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POLI 212- FEBRUARY 13.docx

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Political Science
POLI 212
Hudson Meadwell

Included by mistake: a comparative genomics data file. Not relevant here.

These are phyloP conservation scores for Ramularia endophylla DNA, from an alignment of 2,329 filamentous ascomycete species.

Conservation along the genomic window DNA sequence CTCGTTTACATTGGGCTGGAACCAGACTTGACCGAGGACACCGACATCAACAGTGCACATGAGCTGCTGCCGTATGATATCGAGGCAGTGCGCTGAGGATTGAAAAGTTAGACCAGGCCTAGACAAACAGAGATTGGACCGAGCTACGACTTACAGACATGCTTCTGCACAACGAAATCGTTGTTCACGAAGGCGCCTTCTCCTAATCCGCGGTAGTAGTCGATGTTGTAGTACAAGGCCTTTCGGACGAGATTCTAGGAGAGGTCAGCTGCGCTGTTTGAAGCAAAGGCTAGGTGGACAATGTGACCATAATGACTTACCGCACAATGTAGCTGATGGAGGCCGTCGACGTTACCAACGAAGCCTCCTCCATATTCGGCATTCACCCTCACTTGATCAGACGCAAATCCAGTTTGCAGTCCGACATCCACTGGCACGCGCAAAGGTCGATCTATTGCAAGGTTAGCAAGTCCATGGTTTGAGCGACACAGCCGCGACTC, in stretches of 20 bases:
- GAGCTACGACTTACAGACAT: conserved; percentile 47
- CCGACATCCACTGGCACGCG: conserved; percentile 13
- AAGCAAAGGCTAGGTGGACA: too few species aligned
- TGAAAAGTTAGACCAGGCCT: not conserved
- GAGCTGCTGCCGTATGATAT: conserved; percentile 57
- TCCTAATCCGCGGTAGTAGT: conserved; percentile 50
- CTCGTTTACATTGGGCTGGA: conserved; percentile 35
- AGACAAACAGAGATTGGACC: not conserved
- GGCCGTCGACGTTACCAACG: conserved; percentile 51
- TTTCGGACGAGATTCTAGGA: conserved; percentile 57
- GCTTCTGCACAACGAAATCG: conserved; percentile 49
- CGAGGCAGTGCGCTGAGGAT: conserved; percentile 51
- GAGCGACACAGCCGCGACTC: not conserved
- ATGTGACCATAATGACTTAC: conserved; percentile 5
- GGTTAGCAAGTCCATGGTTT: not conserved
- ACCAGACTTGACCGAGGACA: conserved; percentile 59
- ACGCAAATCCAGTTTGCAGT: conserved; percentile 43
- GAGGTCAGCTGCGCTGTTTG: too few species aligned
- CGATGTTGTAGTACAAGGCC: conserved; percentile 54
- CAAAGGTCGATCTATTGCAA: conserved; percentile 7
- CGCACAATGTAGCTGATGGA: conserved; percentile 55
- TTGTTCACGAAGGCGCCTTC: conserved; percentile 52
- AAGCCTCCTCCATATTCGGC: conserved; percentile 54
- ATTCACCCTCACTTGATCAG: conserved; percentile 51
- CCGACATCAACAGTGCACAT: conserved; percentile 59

FEBRUARY 13, 2012: State Formation Early Late Industrialization Early Great Britain (Belgium) Late France Germany, Italy  Nation state= a political unit where the boundaries of state and nation overlap and coincide.  A nation state is more integrated and more solidary than a multinational state (where there are multiple nations living within a single state.) With integration and solidary you get more stable political institutions. The notion is that a multinational state is likely to be too divided to deliver as much as a nation-state.  The 19 century is when the national state emerged as an ideal, and nationalism rose. The age of nationalism is very important for late state developers because the process of integration that forms Italy and Germany has a lot to do with nationalism.  Advantages of the nation-state: It would have a kind of comparative advantage in European interstate society. It would have the kind of domestic political and social capability that would make state self-preservation easier in European inter-state society.  There is a common culture, shared cultural identity that characterized the population. Nationalism is often organized around a language or distinctive cultural markers.  Nation-state in mid-19 century Europe: a question about states arises. How many nation states should there be?  The 19 century, the optimal size of states should be relatively large. What is the th modal size of states? Larger is better in the middle 19 century because of the consequences of inter-state anarchy (war is an option in inter-state society, so it’s better to be part of something large for state protection). The modal states should be large also because of economics→ there isn’t much free trade at this time, and that means they must depend for trade within state borders. In economic terms it is more efficient to be part of a larger trading unit defined by state borders.  These states ideally are to be nation states.  In the 1950s and 1960s (post-war), the state incentives have changed. Two features of the post war period are that many called it “the long peace” because war is no longer an option, and free trade dominates protectionism. For the politics of multi- national states, these changes in incentives have created reasons for sub-state nations to image controlling a state of their own (ex. In a case like Great Britain→ Scotland is currently debating a referendum on independence, which it never would have done in the past.)  What we see now in Europe is a politicization of territory in the form of regional movement and minority nationalism, which are a response to changing structural incentives.  Britain has been a multi-national state from the moment of formation.  Great Britain and France: the early state formers.  They are both unitary states of different types. The British state is a composite state or a union state, and is also a state which is dependent on a certain policy or attitude to cultural issues in its periphery. A degree of political accommodation is built into politics (ie. Recognition of Wales, Scotland as a distinct culture). Because it is a unitary state, there is a single legislature and representative assembly (House of Commons). The state has been built progressively through conquest and incorporation, which has been marked by the removal of local legislatures.  1535: The incorporation of Wales. Until recently, there was no possibility of a legislature in Wales because representation is concentrated in Westminster.  1707: The Act of the Union joins Scotland to Great Britain. In because part of the Union, Scotland must relinquish their local legislature, but they retain their distinctive institutions allowing them to structure certain parts of their lives (law, education, and religion). These institutions structure social life and are an important part of the underpinning of modern Scottish nationalism. Language withers away in the process of this.  1801: Ireland is incorporated. It gives up its legisl
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